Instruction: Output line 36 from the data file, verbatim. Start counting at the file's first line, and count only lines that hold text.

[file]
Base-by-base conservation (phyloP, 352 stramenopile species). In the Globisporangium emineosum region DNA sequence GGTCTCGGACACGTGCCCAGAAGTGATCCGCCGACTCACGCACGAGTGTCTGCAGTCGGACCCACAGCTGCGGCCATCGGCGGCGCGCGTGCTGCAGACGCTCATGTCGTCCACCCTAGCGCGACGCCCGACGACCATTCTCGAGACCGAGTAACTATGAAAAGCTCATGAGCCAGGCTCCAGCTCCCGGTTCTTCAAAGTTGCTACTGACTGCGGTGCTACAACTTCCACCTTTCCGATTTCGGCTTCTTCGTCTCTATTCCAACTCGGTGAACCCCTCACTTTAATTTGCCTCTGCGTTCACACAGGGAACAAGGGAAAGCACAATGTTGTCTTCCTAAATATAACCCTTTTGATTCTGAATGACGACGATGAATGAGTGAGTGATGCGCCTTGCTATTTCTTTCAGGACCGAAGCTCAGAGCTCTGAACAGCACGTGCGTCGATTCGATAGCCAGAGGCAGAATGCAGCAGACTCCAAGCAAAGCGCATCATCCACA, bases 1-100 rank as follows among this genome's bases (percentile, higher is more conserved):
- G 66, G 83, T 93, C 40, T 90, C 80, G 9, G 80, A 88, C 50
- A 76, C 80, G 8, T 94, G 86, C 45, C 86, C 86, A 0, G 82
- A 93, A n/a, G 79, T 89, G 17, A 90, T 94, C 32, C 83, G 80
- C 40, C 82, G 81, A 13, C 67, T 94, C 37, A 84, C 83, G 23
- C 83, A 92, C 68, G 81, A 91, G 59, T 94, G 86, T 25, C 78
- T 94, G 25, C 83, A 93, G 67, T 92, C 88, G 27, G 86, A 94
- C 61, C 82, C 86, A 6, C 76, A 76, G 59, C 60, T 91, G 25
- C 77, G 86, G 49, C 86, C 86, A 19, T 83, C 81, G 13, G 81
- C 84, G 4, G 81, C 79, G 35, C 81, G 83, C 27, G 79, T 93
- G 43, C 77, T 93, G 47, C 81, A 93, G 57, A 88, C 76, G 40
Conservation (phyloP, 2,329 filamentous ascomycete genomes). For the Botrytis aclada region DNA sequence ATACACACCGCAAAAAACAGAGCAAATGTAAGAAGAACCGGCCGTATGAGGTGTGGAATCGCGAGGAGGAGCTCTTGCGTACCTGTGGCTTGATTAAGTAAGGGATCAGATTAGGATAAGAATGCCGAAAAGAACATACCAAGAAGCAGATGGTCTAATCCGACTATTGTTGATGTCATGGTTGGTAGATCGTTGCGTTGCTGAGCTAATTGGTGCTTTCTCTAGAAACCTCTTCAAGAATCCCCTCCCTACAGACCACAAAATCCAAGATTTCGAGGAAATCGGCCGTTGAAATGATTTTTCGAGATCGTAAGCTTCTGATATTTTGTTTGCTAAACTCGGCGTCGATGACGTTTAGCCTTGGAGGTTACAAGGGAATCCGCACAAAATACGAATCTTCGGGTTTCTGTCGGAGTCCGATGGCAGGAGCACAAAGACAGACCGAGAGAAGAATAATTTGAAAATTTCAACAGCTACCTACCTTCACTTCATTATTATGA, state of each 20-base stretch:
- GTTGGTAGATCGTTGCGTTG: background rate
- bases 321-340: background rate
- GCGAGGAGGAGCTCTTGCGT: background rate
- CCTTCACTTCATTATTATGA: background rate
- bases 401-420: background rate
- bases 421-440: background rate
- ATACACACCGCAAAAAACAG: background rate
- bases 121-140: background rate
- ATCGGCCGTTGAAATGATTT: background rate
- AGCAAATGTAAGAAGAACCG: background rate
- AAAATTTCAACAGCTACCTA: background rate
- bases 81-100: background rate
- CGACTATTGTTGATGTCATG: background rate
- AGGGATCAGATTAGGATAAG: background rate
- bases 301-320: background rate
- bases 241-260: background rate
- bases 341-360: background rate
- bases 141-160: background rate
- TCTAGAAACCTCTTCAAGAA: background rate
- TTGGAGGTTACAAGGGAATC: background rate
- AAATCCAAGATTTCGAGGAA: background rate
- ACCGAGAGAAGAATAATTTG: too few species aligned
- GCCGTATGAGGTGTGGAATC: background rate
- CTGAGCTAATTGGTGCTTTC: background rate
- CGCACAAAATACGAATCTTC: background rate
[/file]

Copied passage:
- CTGAGCTAATTGGTGCTTTC: background rate